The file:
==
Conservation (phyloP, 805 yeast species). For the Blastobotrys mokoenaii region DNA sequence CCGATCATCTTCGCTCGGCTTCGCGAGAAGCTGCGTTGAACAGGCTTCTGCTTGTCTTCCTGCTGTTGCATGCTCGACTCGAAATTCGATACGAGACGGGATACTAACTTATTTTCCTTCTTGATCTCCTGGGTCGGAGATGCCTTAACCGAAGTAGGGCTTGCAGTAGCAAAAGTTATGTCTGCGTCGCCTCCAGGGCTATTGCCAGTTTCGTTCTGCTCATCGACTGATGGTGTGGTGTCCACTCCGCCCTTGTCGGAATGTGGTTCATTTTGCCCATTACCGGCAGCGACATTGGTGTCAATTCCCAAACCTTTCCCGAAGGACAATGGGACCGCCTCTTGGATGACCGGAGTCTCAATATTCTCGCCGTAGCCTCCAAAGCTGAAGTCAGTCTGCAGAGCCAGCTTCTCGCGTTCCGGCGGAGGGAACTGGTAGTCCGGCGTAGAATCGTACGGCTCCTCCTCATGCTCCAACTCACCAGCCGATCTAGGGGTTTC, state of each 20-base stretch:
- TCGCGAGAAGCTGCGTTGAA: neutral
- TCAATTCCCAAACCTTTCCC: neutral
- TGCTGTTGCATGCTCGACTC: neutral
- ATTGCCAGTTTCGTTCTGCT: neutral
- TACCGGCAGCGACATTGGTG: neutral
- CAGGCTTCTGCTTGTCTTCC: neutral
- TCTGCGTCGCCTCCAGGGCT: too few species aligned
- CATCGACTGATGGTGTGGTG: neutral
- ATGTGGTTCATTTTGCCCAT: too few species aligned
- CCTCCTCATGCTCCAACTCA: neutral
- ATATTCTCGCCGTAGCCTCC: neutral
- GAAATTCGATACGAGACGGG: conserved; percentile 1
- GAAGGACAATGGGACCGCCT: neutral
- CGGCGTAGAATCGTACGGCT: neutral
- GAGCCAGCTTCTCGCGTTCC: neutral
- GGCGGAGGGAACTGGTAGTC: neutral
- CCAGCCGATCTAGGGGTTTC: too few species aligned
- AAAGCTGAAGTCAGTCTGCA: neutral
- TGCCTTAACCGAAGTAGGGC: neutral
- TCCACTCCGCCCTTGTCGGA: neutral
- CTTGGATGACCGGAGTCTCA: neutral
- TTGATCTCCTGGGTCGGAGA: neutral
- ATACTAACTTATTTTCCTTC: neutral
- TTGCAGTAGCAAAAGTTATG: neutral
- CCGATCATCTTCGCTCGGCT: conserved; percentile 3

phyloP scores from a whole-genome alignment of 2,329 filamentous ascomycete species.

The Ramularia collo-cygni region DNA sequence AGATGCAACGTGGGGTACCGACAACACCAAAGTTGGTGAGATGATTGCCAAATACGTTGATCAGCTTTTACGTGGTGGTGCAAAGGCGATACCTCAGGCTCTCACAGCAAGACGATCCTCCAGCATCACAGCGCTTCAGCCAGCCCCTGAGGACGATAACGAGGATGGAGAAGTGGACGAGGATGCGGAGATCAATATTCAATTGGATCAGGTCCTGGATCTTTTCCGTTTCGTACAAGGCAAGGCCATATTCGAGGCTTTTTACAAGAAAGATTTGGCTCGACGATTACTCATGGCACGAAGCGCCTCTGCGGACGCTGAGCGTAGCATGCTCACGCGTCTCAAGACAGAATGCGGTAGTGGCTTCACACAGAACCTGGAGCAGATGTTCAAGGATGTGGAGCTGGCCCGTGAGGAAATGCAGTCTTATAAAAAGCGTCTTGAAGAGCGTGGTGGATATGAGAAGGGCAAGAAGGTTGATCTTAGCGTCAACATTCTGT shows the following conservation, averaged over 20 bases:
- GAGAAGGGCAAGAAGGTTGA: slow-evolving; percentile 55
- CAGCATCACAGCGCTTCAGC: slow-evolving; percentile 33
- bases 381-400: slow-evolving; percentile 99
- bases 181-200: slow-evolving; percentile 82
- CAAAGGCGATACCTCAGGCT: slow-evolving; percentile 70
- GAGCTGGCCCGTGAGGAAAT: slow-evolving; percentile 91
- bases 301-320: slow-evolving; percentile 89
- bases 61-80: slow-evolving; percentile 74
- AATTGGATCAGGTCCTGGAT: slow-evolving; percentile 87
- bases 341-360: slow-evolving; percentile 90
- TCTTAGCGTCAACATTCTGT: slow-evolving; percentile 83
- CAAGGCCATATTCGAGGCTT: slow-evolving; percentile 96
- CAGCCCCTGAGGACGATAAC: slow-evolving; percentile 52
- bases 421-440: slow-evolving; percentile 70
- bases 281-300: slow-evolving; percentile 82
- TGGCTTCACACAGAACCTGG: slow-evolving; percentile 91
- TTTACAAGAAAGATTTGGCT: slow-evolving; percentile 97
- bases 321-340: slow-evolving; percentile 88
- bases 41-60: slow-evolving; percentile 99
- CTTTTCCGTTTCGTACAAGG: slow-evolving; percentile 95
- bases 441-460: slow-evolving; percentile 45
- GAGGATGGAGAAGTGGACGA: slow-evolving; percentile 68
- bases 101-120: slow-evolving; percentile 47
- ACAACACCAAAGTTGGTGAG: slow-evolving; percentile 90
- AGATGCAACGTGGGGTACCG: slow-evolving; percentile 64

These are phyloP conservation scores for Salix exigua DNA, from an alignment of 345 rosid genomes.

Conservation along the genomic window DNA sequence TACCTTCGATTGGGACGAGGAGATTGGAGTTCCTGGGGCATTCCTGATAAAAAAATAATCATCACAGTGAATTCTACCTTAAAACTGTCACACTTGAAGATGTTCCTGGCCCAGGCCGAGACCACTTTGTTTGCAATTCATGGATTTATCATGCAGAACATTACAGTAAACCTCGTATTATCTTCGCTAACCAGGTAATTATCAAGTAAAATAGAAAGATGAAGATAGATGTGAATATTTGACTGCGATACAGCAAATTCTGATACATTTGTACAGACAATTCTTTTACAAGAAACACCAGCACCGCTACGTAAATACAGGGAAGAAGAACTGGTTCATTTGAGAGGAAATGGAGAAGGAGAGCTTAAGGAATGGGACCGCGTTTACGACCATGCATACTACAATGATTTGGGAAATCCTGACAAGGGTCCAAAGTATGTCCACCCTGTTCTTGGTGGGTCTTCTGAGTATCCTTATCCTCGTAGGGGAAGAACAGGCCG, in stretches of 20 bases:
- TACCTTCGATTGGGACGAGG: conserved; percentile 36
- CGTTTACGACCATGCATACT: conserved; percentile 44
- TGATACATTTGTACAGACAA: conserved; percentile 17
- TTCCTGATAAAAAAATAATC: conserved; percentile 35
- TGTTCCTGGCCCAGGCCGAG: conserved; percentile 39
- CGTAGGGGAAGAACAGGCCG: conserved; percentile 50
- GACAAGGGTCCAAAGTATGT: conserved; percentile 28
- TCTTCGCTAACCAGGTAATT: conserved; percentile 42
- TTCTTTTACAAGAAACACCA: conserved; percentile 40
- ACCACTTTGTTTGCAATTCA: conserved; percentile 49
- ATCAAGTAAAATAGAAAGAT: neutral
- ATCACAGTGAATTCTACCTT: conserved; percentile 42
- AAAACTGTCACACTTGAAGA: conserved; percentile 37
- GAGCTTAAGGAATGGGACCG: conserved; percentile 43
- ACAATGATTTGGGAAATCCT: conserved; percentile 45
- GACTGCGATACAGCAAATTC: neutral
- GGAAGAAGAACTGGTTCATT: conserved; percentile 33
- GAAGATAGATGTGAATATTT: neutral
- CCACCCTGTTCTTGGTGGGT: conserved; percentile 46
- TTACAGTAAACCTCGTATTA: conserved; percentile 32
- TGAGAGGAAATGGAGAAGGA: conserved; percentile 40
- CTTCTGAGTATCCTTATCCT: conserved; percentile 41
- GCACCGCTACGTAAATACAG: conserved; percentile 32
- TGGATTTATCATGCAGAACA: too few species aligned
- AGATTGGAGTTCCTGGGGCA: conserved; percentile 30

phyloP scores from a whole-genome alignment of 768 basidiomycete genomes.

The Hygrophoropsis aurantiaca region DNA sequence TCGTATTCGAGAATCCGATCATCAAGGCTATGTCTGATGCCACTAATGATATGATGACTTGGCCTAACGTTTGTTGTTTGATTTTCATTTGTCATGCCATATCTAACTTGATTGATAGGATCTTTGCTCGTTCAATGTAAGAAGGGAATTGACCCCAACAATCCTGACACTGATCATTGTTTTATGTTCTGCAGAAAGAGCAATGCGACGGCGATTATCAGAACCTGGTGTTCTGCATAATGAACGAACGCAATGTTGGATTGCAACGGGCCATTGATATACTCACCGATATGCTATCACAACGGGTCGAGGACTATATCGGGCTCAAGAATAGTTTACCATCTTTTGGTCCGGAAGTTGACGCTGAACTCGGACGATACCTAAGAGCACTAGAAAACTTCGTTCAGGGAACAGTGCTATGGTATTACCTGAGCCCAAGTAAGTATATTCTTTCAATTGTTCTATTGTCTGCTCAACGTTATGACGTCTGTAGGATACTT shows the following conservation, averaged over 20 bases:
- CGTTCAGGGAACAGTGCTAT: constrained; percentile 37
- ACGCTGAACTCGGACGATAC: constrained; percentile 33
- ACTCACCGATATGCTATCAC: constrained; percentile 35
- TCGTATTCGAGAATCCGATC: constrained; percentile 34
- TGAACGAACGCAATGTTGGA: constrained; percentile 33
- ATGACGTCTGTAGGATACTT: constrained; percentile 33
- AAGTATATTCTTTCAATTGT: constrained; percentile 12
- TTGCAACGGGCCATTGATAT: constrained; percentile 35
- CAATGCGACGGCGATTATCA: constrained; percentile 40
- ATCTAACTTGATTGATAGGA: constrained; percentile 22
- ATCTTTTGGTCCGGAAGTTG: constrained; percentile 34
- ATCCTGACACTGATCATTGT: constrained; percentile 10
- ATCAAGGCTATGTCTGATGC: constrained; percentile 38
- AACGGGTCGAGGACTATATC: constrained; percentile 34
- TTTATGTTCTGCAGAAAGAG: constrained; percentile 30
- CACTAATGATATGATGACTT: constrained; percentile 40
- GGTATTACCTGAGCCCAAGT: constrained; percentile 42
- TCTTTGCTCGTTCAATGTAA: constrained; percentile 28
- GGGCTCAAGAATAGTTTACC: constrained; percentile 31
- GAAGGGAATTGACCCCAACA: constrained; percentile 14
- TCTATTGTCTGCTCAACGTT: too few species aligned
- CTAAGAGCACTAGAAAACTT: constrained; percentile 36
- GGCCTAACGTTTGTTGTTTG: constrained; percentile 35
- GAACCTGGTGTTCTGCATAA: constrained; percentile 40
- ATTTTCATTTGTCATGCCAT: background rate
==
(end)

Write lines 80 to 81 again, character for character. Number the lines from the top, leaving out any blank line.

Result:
- AGATTGGAGTTCCTGGGGCA: conserved; percentile 30

phyloP scores from a whole-genome alignment of 768 basidiomycete genomes.